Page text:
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They believe the fubftance of a full-grown body to continue the fame, notwithstanding its being fometimes fatter, and fometimes leaner; even as they fuppofe the fubftance of a wall to be the fame before and after it is plaistered, or painted. They therefore do not ascribe to it identity of person, and diversity of substance, but a real and proper identity both of substance and perfon. Of the identity of the body while increasing in ftature, they conceive, nearly in the fame way, as of the identity of vegetables: they know in what refpects it continues the fame, and in what refpects it becomes different; there is no confufion in their notions; they never fuppofe it to be different in thofe refpects in which they know it to be the fame.
When philofophers speak of the identity of the human body, they must mean, not that its fubftance is the fame, for this they fay is perpetually changing; but that it is the fame, in refpect of its having been all along animated with the fame vital and thinking principle, diftinguifhed by the fame name, marked with the fame or fimilar features, placed in the fame relations of life, &c. It must be obvious to the intelligent reader, that the difficulties attending this fubject arife not from any ambiguity or intricacy in our notions or judgements, for these are extremely clear, but from our way of expreffing them: the particulars in which an object continues the fame, are often fo blended with VOL. I. K thofe
thofe in which it has become different, that we cannot find proper words for marking the distinction, and therefore must have recourse to obfcure circumlocutions.
But whatever judgements we form of the identity of coporeal objects, we cannot from them draw any inference concerning the identity of our mind. We cannot ascribe extenfion or folidity to the foul, far less any increase or diminution of folid or extended parts. Here, therefore, there is no ground for diftinguishing diverfity of substance from identity of perfon. Our foul is the very fame being now it was yesterday, last year, twenty years ago. This is a dictate of common fenfe, an intuitive truth, which all mankind, by the law of their nature, do and must believe, and the contrary of which is inconceivable. We have perhaps changed many of our principles; we may have acquired many new ideas and notions, and loft many of those we once had; but that the fubstance, effence, or perfonality, of the foul, has fuffered any change, increase, or diminution, we never have fupposed, nor can fuppofe. New faculties have perhaps appeared, with which we were formerly unacquainted; but thefe we cannot conceive to have affected the identity of the foul, any more than learning to write, or to play on a mufical inftrument, is conceived to affect the identity of the hand; or than the perception of harmony the first time one hears mufic,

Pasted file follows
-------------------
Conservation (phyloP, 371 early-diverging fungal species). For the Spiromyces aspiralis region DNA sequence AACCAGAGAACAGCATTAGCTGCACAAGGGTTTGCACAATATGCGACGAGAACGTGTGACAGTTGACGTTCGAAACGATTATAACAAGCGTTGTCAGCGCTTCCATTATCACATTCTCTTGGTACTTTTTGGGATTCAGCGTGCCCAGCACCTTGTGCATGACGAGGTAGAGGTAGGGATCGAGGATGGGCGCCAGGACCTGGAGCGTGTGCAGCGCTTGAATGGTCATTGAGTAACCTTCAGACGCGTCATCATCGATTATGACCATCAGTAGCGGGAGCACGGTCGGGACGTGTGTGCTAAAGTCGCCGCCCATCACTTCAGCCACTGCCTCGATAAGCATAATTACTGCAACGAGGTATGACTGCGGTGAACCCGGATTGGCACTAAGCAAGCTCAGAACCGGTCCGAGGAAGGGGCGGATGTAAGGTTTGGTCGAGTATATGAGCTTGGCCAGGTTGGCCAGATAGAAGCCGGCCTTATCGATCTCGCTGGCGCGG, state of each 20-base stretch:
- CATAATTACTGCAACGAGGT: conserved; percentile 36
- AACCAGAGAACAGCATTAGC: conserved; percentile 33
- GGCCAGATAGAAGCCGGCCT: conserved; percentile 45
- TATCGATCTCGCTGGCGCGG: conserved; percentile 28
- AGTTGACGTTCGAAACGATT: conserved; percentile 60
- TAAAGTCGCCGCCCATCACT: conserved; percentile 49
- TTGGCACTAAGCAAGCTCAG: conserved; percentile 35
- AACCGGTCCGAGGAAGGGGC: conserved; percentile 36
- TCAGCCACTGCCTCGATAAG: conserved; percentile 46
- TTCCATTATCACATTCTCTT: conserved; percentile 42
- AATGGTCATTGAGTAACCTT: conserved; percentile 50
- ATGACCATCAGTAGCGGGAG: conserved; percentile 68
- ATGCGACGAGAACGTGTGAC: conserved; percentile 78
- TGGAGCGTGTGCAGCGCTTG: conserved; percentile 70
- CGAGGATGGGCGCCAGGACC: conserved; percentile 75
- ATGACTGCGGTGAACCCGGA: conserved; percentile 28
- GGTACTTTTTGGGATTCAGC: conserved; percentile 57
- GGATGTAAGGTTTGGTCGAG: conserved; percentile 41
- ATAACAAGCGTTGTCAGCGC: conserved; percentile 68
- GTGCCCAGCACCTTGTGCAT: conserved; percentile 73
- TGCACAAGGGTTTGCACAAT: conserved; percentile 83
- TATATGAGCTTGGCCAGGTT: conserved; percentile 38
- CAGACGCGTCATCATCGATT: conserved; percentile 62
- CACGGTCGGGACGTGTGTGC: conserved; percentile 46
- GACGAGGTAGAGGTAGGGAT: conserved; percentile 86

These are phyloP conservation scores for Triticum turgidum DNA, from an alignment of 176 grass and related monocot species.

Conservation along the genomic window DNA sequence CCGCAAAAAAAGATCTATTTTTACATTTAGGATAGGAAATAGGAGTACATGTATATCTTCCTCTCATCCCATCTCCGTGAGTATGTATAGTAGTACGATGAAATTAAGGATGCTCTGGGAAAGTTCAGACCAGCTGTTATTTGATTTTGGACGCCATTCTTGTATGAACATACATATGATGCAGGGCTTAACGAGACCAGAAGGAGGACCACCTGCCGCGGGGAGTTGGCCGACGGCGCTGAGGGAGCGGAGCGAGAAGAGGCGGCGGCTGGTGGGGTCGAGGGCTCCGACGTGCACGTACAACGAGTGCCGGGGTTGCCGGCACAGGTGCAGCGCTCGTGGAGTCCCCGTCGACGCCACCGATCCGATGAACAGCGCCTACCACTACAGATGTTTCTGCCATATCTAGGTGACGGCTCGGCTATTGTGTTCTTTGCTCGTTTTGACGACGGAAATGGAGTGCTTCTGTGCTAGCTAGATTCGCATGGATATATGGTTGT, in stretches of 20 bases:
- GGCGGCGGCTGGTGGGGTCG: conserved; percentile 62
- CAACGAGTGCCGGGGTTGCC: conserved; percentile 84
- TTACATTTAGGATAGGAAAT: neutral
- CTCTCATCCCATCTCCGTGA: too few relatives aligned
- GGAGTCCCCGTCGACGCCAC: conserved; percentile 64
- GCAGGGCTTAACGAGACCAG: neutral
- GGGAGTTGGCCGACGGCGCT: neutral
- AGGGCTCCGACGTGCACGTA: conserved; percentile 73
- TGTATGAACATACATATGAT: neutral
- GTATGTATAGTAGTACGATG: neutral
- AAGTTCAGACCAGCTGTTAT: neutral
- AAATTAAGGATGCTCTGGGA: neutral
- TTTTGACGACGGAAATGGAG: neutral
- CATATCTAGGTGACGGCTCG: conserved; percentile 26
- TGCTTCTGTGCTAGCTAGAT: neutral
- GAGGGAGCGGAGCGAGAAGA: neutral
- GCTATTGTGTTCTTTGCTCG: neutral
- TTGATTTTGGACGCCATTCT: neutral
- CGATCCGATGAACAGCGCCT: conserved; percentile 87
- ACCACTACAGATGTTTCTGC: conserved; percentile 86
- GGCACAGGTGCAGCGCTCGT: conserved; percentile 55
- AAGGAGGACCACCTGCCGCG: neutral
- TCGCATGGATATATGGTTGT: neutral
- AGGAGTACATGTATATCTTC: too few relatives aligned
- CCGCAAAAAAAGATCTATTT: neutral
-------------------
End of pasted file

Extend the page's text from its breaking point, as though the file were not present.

is conceived to affect the identity of the ear *.